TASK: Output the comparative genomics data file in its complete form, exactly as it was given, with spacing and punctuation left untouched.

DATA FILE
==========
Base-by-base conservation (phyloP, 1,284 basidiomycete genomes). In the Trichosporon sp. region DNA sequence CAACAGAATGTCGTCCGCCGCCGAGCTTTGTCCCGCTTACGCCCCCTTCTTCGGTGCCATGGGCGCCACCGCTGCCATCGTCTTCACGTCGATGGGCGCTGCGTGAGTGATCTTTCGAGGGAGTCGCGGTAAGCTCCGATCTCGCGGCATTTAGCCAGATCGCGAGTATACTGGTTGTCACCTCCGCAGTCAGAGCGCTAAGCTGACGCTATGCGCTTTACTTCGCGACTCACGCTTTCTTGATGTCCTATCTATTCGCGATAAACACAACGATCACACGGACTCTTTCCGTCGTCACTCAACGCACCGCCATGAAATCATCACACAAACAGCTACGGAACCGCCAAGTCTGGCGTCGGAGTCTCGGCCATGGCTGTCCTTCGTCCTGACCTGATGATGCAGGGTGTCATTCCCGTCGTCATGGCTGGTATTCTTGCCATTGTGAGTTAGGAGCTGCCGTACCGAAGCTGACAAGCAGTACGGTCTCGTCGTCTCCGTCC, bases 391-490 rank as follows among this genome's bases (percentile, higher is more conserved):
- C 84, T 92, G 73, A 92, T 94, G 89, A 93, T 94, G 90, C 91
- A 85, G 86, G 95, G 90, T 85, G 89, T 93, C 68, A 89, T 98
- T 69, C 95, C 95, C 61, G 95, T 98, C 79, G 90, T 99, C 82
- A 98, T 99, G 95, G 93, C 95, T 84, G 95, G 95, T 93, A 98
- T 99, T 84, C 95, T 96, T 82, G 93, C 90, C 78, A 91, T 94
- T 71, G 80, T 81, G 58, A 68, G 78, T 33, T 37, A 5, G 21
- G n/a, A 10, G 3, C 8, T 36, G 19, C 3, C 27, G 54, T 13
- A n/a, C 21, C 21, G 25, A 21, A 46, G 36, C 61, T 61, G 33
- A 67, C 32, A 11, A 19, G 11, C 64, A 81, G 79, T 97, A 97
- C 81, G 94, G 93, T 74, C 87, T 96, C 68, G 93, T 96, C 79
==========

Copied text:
Base-by-base conservation (phyloP, 1,284 basidiomycete genomes). In the Trichosporon sp. region DNA sequence CAACAGAATGTCGTCCGCCGCCGAGCTTTGTCCCGCTTACGCCCCCTTCTTCGGTGCCATGGGCGCCACCGCTGCCATCGTCTTCACGTCGATGGGCGCTGCGTGAGTGATCTTTCGAGGGAGTCGCGGTAAGCTCCGATCTCGCGGCATTTAGCCAGATCGCGAGTATACTGGTTGTCACCTCCGCAGTCAGAGCGCTAAGCTGACGCTATGCGCTTTACTTCGCGACTCACGCTTTCTTGATGTCCTATCTATTCGCGATAAACACAACGATCACACGGACTCTTTCCGTCGTCACTCAACGCACCGCCATGAAATCATCACACAAACAGCTACGGAACCGCCAAGTCTGGCGTCGGAGTCTCGGCCATGGCTGTCCTTCGTCCTGACCTGATGATGCAGGGTGTCATTCCCGTCGTCATGGCTGGTATTCTTGCCATTGTGAGTTAGGAGCTGCCGTACCGAAGCTGACAAGCAGTACGGTCTCGTCGTCTCCGTCC, bases 391-490 rank as follows among this genome's bases (percentile, higher is more conserved):
- C 84, T 92, G 73, A 92, T 94, G 89, A 93, T 94, G 90, C 91
- A 85, G 86, G 95, G 90, T 85, G 89, T 93, C 68, A 89, T 98
- T 69, C 95, C 95, C 61, G 95, T 98, C 79, G 90, T 99, C 82
- A 98, T 99, G 95, G 93, C 95, T 84, G 95, G 95, T 93, A 98
- T 99, T 84, C 95, T 96, T 82, G 93, C 90, C 78, A 91, T 94
- T 71, G 80, T 81, G 58, A 68, G 78, T 33, T 37, A 5, G 21
- G n/a, A 10, G 3, C 8, T 36, G 19, C 3, C 27, G 54, T 13
- A n/a, C 21, C 21, G 25, A 21, A 46, G 36, C 61, T 61, G 33
- A 67, C 32, A 11, A 19, G 11, C 64, A 81, G 79, T 97, A 97
- C 81, G 94, G 93, T 74, C 87, T 96, C 68, G 93, T 96, C 79